FRIDAY, May 15, 2015 – Men are far less likely than women to be screened for osteoporosis, even though they are more likely to suffer worse consequences from the bone-thinning condition, a new study finds. Up to 2 million American men have osteoporosis, and another 8 million to 13 million men have low bone density, a precursor to osteoporosis, the researchers said. While most women in the study said they would accept osteoporosis screening if it was offered, only 25 percent of men said they would get screened. Women were also over four times more likely than men to take measures to prevent osteoporosis, such as taking calcium and vitamin D supplements to strengthen their bones. "We were surprised at how big a difference we found between men and women regarding osteoporosis," study author Dr. Irina Dashkova, a geriatric fellow at North Shore-LIJ Health System in New Hyde Park, N.Y., ... Read more

Related support groups: Osteoporosis

Little Risk of Vitamin D Toxicity, Study Says

Posted 6 May 2015 by Drugs.com

WEDNESDAY, May 6, 2015 – The risk for developing vitamin D toxicity is rare, researchers have found. With vitamin D supplementation on the rise, investigators set out to assess the odds of developing dangerously high blood calcium levels. "The evidence is clear that vitamin D toxicity is one of the rarest medical conditions and is typically due to intentional or inadvertent intake of extremely high doses," Dr. Michael Holick wrote in an editorial in the May issue of the Mayo Clinic Proceedings. Holick, of Boston University School of Medicine, was not involved in the study. Vitamin D is often recommended to improve or protect bone health, and there are indications it may also help prevent cancer, diabetes, and/or heart disease, the researchers noted. Apart from supplements, natural sources of vitamin D include oily fish (mackerel and salmon), fortified milk, and sunlight. The upper ... Read more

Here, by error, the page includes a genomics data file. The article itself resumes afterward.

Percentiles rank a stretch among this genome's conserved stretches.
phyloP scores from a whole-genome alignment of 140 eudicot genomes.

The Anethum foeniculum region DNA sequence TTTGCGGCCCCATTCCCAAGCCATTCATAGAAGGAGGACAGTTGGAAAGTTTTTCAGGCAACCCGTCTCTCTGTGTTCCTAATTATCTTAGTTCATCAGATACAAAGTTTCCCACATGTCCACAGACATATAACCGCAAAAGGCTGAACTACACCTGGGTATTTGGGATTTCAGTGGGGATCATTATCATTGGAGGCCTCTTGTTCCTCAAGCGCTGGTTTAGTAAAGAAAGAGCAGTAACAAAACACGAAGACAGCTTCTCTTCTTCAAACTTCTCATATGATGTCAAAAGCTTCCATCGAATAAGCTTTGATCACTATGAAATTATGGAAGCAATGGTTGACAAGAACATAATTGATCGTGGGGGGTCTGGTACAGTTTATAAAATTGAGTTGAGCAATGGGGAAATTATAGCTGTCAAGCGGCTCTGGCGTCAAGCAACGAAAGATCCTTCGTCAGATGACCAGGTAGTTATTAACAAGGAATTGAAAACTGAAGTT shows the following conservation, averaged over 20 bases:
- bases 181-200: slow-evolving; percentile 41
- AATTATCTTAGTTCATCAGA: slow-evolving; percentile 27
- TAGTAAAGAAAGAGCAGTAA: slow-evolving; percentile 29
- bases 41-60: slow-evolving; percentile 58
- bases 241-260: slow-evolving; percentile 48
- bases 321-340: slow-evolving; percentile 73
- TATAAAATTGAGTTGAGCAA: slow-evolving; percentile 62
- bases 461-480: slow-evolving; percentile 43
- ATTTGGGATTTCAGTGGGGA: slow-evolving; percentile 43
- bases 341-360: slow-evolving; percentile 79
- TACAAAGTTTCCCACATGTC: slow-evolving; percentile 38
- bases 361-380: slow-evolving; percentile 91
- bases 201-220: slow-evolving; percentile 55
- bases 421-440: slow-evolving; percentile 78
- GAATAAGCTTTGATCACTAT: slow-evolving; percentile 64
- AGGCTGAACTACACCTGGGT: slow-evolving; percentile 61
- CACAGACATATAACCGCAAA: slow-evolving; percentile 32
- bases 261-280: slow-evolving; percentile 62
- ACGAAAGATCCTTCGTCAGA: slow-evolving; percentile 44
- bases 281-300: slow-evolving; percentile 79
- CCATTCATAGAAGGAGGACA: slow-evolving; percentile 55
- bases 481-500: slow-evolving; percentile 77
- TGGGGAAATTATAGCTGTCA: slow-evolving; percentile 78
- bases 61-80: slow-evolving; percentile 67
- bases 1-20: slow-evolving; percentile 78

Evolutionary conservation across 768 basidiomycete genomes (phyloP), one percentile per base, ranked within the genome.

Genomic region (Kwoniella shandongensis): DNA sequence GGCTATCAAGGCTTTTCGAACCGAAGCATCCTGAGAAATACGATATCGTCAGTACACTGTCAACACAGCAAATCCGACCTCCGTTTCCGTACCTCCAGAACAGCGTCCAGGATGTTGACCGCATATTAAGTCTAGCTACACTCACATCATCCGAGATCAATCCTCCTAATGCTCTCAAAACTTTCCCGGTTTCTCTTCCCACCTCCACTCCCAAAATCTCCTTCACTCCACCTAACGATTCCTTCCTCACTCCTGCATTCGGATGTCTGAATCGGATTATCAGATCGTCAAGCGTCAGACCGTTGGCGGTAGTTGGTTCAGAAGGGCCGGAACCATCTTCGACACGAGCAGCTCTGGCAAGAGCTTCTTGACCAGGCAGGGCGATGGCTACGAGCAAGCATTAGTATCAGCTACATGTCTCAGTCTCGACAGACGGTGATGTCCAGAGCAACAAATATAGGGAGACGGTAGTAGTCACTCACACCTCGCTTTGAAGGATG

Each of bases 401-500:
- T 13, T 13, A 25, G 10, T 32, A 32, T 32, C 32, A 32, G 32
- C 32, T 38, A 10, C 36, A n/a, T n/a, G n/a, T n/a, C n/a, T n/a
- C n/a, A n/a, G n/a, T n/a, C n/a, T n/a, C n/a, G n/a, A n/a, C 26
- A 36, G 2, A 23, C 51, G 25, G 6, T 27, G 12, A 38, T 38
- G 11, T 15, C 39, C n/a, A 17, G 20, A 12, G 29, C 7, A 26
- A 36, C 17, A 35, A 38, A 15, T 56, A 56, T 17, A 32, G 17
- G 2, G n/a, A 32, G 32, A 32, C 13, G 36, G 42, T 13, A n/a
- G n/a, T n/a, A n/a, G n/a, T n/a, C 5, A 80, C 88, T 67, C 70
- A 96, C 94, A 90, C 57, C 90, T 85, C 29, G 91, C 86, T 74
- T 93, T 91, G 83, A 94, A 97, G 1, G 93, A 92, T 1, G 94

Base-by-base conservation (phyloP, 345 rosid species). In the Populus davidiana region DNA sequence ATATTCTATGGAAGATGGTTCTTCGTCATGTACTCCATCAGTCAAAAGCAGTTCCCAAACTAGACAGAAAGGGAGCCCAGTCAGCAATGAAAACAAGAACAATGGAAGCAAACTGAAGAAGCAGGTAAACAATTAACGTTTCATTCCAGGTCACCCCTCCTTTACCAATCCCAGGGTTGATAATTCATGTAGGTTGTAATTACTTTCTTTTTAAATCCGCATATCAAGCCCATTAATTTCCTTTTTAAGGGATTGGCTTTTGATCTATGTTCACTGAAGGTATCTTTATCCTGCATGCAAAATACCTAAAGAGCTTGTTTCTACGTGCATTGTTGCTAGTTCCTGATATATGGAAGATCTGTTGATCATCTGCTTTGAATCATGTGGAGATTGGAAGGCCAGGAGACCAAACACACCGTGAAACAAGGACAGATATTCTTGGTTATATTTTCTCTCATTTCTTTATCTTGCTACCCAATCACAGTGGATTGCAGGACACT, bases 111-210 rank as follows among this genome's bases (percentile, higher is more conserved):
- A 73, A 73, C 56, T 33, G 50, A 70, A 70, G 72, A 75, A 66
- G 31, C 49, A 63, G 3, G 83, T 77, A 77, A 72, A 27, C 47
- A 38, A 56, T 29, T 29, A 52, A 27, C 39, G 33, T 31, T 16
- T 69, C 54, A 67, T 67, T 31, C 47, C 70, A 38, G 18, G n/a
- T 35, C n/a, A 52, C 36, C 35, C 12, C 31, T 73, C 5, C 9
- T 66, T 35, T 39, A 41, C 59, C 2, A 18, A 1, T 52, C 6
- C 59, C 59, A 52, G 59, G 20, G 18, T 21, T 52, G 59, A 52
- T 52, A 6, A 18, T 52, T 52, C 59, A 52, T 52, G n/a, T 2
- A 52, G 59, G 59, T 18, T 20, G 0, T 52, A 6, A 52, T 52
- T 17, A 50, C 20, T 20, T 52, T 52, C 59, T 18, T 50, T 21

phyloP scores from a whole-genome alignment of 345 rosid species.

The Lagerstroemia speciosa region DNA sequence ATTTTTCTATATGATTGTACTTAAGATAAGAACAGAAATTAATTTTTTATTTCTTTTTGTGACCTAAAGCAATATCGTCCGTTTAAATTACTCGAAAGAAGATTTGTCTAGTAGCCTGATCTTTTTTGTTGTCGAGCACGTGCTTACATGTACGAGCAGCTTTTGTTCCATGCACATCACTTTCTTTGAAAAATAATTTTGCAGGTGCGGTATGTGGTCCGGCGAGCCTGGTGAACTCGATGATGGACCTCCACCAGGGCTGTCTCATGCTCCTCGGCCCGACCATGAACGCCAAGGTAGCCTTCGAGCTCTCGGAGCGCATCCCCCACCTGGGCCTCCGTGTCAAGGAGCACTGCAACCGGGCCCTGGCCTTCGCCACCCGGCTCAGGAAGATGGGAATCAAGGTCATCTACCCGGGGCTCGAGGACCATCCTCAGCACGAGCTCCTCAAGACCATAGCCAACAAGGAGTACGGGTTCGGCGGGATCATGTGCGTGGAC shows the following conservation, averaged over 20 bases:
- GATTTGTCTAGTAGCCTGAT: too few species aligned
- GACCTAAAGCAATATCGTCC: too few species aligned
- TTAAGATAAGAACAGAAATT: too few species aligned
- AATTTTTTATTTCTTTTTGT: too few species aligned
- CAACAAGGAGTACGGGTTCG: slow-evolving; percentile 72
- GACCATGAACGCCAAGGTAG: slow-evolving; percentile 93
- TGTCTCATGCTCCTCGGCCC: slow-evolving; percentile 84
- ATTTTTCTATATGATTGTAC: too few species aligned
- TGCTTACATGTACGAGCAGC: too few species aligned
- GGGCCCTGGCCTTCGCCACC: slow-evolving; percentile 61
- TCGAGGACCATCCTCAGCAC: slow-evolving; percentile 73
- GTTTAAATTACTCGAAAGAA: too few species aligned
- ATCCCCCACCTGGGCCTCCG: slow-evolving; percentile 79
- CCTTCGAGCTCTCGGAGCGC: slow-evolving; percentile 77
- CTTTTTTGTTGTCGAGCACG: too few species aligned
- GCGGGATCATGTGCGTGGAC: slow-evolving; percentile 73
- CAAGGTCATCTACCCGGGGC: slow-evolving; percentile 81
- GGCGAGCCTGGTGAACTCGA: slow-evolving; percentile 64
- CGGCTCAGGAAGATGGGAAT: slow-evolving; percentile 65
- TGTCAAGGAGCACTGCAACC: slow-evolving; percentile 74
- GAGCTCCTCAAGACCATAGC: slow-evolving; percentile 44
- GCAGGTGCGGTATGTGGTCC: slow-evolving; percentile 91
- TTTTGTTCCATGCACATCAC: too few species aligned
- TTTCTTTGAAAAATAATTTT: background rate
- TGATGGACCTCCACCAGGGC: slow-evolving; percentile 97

Related support groups: Diabetes, Type 2, Cancer, Heart Disease, Osteoporosis, Fracture, bone, Prevention of Osteoporosis, Caltrate 600 with D, Hypercalcemia, Calcium/Vitamin D, Os-Cal 500 with D, Citracal + D, Oysco 500 with D, Oyster Shell Calcium, Calcium 600 D, Citracal Creamy Bites, Calcet, Calcarb with D, Dical-D, Oysco D, Risacal-D

Health Tip: Preventing Health Problems in Seniors

Posted 1 May 2015 by Drugs.com

-- Preventive care can help diagnose potential health problems early, protecting you as you age. The American Academy of Family Physicians recommends: Getting regular vaccinations for flu and pneumonia. If you're a woman, getting breast cancer screening every two years, or as frequently as your doctor recommends. Regular colorectal cancer screening. Regular screening for diabetes. Regular testing of blood cholesterol. Regular screening for osteoporosis. Read more